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Handling Litigation When Lawsuits Strike Close to Home

No one likes a lawsuit. Whether filing one or finding yourself on the receiving end of one, they can cause stress, anxiety and an upending of daily life. They can be expensive, take months—even years—to resolve, and often result in hurt feelings and ruined relationships. For condo and HOA board members and residents, the situations are no different, where litigation levied by or against a corporation, association, board or even individual resident can lead to countless sleepless nights for all parties involved. 

Turn to the Experts

When that unwelcome registered letter arrives in the mail and is opened to reveal notice that a lawsuit has been filed, “The only thing that’s under your control...are the actions you take,” says Foster Cooperstein, an attorney and founder of the Law Office of Foster Jay Cooperstein in Newton, Massachusetts. “You have no control over the actions the other side takes—and sometimes the other side will take all kinds of crazy actions, simply because they have the money to do so; they want to wear down the other side. Bottom line is if you end up in a courtroom, it’s usually not cheap.” Given the potentially high stakes, the first thing to do after receiving notice of a lawsuit is to remain calm. 

The second thing to do is get in touch with the right people—and whatever the specific issue, the ‘right people’ are the building or HOA’s legal counsel and insurance carriers.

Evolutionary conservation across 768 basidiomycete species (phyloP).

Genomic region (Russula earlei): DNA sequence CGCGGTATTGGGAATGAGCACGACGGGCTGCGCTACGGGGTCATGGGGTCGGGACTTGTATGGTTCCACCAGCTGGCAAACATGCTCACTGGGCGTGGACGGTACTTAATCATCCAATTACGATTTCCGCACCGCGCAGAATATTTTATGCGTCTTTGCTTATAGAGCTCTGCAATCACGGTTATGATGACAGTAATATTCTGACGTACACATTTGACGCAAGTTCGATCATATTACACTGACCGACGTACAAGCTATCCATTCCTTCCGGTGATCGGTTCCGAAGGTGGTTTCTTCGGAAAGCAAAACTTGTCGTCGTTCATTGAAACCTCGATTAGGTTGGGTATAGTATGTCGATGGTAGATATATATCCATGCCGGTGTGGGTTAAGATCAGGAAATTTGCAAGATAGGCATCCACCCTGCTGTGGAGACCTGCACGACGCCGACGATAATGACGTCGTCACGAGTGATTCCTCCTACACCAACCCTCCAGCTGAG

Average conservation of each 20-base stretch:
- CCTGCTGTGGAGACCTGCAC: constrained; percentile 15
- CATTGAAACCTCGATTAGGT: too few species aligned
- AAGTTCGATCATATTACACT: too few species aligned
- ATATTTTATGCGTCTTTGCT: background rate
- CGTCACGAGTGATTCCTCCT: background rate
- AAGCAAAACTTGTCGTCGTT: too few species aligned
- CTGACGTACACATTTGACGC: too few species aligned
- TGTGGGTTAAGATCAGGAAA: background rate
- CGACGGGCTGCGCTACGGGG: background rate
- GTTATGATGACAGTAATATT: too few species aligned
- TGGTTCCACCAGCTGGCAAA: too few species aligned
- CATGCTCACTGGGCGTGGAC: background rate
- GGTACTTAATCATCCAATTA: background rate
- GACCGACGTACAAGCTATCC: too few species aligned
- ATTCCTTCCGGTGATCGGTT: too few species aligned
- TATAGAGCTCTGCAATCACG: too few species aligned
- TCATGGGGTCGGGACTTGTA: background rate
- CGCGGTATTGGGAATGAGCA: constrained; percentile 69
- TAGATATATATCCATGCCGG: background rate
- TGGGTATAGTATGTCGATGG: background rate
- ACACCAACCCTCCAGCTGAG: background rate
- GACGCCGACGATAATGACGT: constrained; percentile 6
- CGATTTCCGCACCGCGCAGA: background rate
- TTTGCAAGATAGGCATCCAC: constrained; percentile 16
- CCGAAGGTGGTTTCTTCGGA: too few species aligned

“The first thing the defendant should do is consult their lawyer,” says Adam Cohen, an attorney at the law firm of Pullman & Comley in Bridgeport, Connecticut. “The deadlines, procedures, and strategy are very difficult to navigate without one. In most jurisdictions, the defendant’s first official action is to file an ‘appearance’ form with the court and the plaintiff, which acknowledges the complaint and provides contact information for himself or his lawyer to be used going forward.” 

Robert J. Braverman, a partner at the law firm of Braverman Greenspun, PC in New York City, agrees. “The board should have the managing agent immediately forward the legal papers to the building’s attorney so that he or she can ensure that an appropriate and timely response is interposed and to its insurance broker so that the appropriate insurance companies can be placed on notice. Very often there is insurance coverage available under the building’s general liability or directors’ and officers’ liability insurance policy.” 

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